"Thankfully Taya embraced us a few days after at the funeral and said, 'If you guys are going to do this, you're going to need to get it right,' " he says. She told him, "This is going to play a part, for better or worse, in how my kids remember their dad."
Taya was touched when Eastwood took her aside, just before he and Cooper returned to Los Angeles after spending time getting to know her and her family.
"He was a little choked up," says Taya. "He said, 'I just want you to know that your story has my heart.' I can't ask for better than that because I feel like this is what it's all about. It's about the heart of the men and women who serve and have served – and their families. I hope people understand they really are signing up for something that not many of us would. That takes an incredible amount of heart."
She admires Chris for how much pride he took in protecting his fellow soldiers on the battlefield. "I got a medal from a Marine who came home who said, 'I am here because Chris saved my life, and I have a 2-year-old daughter that I never would have without Chris,' " says Taya. "It's just about protecting each other, watching each other's back and bringing each other home."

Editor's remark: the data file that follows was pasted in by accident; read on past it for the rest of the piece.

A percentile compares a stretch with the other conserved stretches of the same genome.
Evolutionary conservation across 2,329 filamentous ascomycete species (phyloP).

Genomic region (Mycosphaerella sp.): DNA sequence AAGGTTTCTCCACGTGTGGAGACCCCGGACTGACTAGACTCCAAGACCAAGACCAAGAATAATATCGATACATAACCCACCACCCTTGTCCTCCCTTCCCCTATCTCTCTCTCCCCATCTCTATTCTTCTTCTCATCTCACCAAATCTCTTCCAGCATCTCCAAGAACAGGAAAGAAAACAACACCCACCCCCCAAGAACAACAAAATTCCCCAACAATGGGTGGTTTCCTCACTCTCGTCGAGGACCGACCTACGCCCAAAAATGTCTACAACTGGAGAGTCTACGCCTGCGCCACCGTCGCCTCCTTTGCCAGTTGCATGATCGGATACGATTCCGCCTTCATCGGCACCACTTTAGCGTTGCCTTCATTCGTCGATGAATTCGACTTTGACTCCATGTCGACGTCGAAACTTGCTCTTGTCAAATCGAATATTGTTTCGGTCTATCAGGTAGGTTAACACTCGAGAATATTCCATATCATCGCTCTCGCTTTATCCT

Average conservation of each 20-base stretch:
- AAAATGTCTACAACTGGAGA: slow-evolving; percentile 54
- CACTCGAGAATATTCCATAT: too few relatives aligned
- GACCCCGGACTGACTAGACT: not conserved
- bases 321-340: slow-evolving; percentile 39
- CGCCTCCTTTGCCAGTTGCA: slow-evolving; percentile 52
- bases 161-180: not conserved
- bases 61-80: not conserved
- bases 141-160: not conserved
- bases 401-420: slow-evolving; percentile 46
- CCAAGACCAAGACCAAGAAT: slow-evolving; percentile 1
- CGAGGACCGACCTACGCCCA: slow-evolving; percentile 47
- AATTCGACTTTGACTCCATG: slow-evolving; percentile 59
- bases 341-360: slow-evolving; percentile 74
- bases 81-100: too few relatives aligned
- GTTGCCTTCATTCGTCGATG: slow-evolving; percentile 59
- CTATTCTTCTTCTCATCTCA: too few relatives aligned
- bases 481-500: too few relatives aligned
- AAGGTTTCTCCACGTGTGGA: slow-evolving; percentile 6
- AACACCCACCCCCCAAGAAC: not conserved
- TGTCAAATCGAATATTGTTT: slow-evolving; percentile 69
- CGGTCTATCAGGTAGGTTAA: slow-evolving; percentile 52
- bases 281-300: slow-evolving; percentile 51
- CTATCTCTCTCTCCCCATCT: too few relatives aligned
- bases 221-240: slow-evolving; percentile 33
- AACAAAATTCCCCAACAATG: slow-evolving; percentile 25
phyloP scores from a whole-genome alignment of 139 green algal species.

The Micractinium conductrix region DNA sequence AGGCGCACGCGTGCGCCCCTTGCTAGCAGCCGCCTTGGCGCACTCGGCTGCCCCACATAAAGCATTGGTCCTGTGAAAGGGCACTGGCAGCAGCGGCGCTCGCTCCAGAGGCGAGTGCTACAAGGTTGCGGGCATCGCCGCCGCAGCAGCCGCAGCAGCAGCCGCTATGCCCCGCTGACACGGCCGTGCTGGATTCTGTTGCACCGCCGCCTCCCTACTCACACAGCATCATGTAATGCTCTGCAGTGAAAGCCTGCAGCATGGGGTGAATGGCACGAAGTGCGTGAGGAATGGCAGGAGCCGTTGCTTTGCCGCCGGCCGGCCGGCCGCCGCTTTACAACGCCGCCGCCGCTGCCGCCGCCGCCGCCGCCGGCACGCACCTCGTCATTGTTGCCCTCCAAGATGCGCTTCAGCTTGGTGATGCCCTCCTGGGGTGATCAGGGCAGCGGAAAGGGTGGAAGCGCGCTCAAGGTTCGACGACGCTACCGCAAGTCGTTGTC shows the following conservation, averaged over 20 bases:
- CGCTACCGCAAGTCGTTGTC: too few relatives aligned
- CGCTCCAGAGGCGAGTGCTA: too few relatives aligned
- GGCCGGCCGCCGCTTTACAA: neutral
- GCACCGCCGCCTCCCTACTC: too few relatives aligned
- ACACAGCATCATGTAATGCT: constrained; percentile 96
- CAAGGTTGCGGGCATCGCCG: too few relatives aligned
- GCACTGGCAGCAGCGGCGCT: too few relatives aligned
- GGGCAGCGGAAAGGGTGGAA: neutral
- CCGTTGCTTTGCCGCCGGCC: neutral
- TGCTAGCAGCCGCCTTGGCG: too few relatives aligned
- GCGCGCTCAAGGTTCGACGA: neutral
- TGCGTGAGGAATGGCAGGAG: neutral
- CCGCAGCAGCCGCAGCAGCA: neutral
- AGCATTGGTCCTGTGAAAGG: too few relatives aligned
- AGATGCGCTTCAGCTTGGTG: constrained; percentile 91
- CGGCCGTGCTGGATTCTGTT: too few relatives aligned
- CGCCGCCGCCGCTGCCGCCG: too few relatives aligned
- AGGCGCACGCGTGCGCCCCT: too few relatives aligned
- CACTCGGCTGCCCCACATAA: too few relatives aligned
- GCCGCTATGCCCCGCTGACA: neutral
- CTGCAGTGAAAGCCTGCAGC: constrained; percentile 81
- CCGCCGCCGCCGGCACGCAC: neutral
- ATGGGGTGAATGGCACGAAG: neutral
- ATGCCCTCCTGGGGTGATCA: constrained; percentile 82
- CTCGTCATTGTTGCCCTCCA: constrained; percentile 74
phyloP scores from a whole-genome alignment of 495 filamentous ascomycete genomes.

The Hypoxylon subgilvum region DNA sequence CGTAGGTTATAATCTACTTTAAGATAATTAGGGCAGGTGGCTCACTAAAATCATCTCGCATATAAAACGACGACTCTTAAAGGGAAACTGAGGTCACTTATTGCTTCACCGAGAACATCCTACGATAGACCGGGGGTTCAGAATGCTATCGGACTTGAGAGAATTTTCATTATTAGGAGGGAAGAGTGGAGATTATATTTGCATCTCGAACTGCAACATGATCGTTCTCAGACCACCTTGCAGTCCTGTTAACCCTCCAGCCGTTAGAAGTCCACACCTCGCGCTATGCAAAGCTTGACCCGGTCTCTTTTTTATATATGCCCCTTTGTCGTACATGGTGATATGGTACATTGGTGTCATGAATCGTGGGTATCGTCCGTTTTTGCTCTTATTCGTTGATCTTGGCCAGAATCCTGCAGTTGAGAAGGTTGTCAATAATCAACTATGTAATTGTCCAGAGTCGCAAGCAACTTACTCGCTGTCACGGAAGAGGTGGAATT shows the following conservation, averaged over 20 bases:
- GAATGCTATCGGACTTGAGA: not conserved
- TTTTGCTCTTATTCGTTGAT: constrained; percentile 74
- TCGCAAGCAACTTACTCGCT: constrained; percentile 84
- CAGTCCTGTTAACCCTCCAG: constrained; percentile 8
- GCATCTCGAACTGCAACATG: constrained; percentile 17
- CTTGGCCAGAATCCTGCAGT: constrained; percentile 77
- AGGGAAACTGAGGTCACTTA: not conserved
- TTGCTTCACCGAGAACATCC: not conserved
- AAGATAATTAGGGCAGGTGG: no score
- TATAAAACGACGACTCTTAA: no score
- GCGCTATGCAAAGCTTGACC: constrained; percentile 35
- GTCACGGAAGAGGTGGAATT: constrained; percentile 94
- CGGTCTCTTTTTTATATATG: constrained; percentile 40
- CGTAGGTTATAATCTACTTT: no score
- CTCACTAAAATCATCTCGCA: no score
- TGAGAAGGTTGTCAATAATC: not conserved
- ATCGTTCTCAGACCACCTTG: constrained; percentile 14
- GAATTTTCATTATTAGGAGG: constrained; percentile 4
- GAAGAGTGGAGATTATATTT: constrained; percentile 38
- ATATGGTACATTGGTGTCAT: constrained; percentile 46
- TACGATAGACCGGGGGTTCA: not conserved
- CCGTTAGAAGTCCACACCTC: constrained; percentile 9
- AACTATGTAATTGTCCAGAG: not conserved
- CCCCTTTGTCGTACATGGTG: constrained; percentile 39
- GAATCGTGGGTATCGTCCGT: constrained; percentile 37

Leah Puttkammer / Filmmagic
How She's Healing – and Helping OthersTaya says her family and friends, her faith and her children are helping her to live her life without her husband by her side. The kids "are doing well," she says. "But they have made some really big adjustments."
She is also coming out with her own book on May 5, published by William Morrow, American Wife: A Memoir of Love, Service, Faith, and Renewal, written with Jim DeFelice, who worked with Chris on his autobiography.
While she is preparing for the upcoming capital murder trial of Eddie Ray Routh, the 25-year-old charged with killing Chris and Littlefield, she says giving back is also helping her face her grief. She founded the Chris Kyle Frog Foundation to help enrich the relationships of military and first responders' families. "That's an honor and a privilege to work on," she says.
Even though Chris has been dead for almost two years, she says she "feels his presence" all the time. "He had so much energy in life," she says. "There are some people who probably go to heaven and chill and just check in once in a while, but Chris is probably like, 'I'm watching my people!' "
"I will miss him every single day of my life."
For more on Chris and Taya Kyle, pick up the latest issue of PEOPLE, on newsstands now